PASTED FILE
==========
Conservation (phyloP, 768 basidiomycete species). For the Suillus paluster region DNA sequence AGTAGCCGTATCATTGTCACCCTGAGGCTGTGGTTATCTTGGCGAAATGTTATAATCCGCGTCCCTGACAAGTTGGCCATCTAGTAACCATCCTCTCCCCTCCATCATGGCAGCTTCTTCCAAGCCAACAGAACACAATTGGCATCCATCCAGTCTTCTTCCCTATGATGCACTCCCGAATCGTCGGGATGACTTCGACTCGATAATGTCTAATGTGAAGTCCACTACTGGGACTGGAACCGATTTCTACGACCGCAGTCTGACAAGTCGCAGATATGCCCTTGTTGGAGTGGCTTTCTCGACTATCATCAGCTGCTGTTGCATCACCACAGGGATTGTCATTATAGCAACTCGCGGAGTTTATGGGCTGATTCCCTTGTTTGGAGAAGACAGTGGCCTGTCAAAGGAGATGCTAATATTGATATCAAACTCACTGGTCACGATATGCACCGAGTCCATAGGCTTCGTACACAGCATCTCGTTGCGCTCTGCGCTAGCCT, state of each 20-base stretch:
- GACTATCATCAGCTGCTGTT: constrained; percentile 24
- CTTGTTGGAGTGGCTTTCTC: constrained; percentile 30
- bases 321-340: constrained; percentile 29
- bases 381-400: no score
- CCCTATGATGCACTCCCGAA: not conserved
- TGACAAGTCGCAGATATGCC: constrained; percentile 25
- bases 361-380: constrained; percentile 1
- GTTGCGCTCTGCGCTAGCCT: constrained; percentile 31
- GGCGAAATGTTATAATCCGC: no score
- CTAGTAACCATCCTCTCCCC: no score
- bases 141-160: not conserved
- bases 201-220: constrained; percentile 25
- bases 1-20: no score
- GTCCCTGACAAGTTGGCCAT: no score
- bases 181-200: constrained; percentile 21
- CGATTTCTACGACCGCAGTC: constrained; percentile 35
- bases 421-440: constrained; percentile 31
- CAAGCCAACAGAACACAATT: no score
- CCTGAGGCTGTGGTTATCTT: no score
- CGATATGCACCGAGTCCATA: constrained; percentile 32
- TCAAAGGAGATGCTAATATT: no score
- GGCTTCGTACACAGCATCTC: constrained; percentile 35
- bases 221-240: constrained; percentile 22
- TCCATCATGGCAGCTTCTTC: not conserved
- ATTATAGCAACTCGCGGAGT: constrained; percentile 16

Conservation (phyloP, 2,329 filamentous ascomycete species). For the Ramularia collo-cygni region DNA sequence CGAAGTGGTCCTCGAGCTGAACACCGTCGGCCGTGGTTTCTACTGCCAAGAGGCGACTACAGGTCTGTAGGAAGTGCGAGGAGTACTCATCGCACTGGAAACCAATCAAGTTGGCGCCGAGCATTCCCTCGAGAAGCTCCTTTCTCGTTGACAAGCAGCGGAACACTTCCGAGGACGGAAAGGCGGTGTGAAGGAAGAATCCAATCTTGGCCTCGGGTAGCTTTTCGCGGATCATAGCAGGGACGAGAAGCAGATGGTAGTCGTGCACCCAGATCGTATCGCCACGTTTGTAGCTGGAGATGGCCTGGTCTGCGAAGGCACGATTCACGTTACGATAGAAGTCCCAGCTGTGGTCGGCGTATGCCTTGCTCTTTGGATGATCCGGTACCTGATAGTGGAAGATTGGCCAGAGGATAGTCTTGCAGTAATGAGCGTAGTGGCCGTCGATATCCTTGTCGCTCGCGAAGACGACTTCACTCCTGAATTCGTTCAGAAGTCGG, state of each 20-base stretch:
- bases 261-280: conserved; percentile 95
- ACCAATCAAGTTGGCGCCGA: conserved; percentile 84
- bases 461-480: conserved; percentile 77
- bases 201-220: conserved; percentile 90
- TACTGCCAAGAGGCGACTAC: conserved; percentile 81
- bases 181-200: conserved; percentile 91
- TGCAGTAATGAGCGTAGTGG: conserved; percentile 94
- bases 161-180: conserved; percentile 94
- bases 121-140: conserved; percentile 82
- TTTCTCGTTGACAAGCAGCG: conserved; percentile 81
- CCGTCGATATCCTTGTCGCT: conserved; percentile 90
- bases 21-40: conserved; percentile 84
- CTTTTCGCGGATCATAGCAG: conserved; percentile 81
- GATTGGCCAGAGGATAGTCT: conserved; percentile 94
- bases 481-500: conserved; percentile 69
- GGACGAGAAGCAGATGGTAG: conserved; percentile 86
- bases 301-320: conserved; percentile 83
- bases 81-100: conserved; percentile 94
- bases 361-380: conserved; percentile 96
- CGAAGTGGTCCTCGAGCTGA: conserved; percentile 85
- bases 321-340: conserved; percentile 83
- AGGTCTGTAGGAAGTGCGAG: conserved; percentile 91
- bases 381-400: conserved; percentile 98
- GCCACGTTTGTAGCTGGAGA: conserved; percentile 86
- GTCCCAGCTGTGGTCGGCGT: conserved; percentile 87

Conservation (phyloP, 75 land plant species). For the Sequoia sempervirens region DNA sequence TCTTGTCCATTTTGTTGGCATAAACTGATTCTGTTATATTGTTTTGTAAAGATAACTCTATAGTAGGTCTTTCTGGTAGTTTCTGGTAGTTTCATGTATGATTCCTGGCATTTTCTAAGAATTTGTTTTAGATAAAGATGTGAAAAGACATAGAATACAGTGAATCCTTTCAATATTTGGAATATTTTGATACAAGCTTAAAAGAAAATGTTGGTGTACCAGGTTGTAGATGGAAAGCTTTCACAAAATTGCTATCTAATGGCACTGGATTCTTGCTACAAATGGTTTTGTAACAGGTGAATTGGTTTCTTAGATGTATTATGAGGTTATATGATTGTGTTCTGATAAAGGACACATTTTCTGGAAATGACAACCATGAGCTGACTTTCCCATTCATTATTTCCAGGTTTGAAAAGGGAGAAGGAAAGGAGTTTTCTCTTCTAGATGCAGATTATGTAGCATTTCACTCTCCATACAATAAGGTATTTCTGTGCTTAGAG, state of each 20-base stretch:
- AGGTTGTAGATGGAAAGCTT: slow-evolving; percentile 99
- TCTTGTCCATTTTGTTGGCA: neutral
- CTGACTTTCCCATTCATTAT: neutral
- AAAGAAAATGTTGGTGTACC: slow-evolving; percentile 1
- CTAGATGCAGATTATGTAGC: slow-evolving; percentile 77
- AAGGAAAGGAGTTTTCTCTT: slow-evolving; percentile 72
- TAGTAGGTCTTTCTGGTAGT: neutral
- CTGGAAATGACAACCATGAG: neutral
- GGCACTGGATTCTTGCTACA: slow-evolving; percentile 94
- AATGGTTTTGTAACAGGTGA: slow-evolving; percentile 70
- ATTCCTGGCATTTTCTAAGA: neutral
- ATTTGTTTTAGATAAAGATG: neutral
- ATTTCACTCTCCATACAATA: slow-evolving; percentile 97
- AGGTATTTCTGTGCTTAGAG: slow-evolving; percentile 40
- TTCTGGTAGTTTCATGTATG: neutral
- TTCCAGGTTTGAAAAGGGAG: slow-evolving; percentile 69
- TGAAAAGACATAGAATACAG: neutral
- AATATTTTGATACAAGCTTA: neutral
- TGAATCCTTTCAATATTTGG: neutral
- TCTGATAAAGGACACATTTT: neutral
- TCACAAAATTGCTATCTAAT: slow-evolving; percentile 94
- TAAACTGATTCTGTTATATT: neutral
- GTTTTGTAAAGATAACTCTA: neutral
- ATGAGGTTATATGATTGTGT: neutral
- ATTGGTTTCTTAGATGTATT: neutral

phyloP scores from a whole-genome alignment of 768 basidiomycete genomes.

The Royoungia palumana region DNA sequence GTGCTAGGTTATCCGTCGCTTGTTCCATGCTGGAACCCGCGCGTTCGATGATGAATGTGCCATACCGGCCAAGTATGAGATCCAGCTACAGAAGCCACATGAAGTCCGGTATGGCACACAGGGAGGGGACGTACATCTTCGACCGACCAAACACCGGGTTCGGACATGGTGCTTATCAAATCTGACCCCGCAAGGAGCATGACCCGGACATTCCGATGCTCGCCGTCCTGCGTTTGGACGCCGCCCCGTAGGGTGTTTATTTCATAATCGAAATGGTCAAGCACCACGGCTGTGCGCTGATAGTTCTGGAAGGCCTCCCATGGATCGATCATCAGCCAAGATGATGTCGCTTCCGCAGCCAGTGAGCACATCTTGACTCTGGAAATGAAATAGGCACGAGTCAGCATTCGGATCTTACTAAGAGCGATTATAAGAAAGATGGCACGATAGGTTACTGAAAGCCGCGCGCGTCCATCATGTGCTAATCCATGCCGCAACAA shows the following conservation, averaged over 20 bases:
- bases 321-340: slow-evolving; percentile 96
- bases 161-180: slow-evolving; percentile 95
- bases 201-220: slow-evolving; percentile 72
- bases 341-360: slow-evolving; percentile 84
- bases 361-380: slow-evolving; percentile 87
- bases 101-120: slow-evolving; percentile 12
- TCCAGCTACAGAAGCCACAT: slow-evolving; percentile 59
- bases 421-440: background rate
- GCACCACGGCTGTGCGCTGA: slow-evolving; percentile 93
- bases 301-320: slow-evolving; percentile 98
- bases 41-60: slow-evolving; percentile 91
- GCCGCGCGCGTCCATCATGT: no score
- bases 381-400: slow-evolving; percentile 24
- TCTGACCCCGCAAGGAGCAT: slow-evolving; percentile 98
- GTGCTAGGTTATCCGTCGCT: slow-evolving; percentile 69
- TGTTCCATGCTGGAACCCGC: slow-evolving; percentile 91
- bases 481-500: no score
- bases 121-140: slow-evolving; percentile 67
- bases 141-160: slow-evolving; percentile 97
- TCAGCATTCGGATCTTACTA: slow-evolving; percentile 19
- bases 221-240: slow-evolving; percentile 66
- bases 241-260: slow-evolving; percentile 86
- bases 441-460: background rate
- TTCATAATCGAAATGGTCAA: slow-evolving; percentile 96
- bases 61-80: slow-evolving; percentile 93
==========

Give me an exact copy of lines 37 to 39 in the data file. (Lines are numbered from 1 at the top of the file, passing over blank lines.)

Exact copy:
- TTTCTCGTTGACAAGCAGCG: conserved; percentile 81
- CCGTCGATATCCTTGTCGCT: conserved; percentile 90
- bases 21-40: conserved; percentile 84